Speaking of fires, Black Pine Lake high in the mountains west of Carlton was closed much of last summer due to wildfire activity, so it “should probably have some good carryovers for cutthroat when the snow clears in late May,” Fortier says.

And if you’re looking for something a little exotic that affords a chance to break a state record, you could do worse than Bonaparte Lake and its brook-brown hybrids.

SPRING IS ONE OF THE MOST BEAUTIFUL TIMES TO CHECK OUT THE HIGHLAND LAKES OF EASTERN WASHINGTON. HERE’S THE VIEW DOWN ONTO BONAPARTE LAKE, WHERE THE SIZE OF TIGER TROUT BORDERS ON BEING “TALL TALES,” ACCORDING TO THE DISTRICT FISHERIES BIOLOGIST. THE STATE RECORD 18.49-POUND HYBRID CAME FROM HERE IN MAY 2015. (USFS)

“The tiger trout sizes reported in the lake have been bordering on tall tales,” says Fortier. “We will try to do a more intense survey this year to get an idea of what has changed and if the rumors are true.”

And don’t forget Lake Rufus Woods! It will be stocked with 22,000 2-plus-pound triploid trout between March and June, according to tribal managers’ plans.

Lake Chelan, Area Fishing Report (5-23-18)

THE FOLLOWING FISHING REPORT WAS WRITTEN AND SUBMITTED BY ANTON JONES OF DARRELL AND DAD’S FAMILY GUIDE SERVICE

What’s hot is trolling for Lake Trout on Chelan early in the morning at Colyar Ledge.   Also hot is trolling between Chelan Shores and Lakeside for Lake Chelan Kokanee.  Finally, Roses Lake is smoking hot for quality Bluegill and Crappie.

PEPE HERNANDEZ SHOWS OFF PART OF A RECENT ROSES LAKE CRAPPIE CATCH. (DARRELL & DAD’S FAMILY GUIDE SERVICE)

When the wind lets you fish the early morning bite at Colyar Ledge, it is very good.  The best depths seem to be between 220 and 270 feet.  As always, fish within 3 to 5 feet of the bottom and keep your speed around 1.2 mph.

The Mack’s Lure Bead and Blade combo our guide, Jeff Witkowski has developed has been very productive.  He uses a bead combo to give the rig about a 4” long profile.  Bait this rig with a chunk of Northern Pikeminnow.  T4 Purple Glow Flatfish and Silver Horde Kingfisher Lite spoons have also been productive.

Trolling between Chelan Shores and Lakeside for Kokanee has been very productive.  Mack’s Kokanee Killer behind Sling Blades baited with shoepeg corn scented with Pro Cures Bloody Tuna or Pautzke’s Fire Corn in Natural is standard fare there.  Most people are having success working suspended fish over depths of 35 to 70 feet.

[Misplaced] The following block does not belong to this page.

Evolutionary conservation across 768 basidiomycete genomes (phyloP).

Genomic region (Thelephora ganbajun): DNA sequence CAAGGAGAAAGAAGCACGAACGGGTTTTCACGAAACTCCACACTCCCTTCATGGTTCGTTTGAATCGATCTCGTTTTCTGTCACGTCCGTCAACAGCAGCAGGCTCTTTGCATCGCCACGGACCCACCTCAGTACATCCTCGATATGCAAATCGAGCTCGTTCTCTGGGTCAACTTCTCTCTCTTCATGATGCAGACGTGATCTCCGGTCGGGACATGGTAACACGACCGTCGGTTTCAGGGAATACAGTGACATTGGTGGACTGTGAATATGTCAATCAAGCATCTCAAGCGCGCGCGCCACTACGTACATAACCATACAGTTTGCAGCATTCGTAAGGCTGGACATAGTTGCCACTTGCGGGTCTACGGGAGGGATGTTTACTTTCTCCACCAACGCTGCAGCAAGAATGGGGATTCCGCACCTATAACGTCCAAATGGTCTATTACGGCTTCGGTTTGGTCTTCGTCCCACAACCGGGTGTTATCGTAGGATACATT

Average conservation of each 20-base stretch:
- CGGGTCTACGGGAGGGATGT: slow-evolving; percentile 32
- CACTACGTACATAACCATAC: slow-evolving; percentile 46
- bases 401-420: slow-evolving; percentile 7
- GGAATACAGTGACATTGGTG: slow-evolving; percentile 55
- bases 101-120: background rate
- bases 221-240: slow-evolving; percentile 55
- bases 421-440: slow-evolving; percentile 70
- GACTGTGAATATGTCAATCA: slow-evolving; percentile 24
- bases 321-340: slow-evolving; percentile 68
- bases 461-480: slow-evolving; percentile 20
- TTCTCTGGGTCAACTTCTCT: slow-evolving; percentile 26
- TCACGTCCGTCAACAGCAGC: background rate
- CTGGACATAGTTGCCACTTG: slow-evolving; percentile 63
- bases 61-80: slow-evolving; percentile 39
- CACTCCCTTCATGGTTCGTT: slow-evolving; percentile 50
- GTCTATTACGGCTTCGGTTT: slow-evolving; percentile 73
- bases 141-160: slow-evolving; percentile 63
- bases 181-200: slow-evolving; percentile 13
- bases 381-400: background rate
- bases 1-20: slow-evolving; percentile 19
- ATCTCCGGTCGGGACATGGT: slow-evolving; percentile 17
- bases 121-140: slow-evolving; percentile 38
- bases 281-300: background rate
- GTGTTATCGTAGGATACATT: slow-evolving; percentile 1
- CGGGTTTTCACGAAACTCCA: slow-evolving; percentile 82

THE BROTHERS ENDRESEN POSE WITH THE RESULTS OF A FINE DAY OF FISHING FOR LAKE CHELAN KOKANEE. (DARRELL & DAD’S FAMILY GUIDE SERVICE)

Finally, Roses Lake has yielded monster catches of Bluegill and Crappie.  These are 8 to 9 inch bluegill and crappie from 11 to 13 inches.  Slip bobbers with bait or cast and retrieve small jigs will yield as many as you want to fillet…

Your fishing tip of the week is to remember scent.  I use Pautzke’s Kokanee fuel on everything as a cover scent.  Jeff is partial to Pro Cure’s Bloody Tuna.  You don’t want those fish to shy away as they charge your lure.

The kid’s tip of the week is to keep the fishing foray’s short this time of the year.  A couple of hours is plenty.  With the first big hot spell of the summer rolling in you don’t want to make it a survival test out there.  Work the hours of low light and cooler temperatures.  Mid-days this time of the year are good for swimming and staying cool inside.

 Your safety tip of the week is to keep a sharp look out for floating debris.  The lake is filling rapidly and floating loads of woody debris off the shoreline.  You don’t want to hit them!

As we approach the Memorial Day weekend, I want to remember my friends, Terry Gilden who died in the 1983 Beirut embassy bombing and Randy Shughart who died in the 1993 Mogadishu incident made famous by the movie, Blackhawk Down.  Both were members of Delta when they died.  I had the privilege to serve with them in the Rangers when we were young.  I get to do the things I love doing and spend time with my grandkids because of their sacrifice.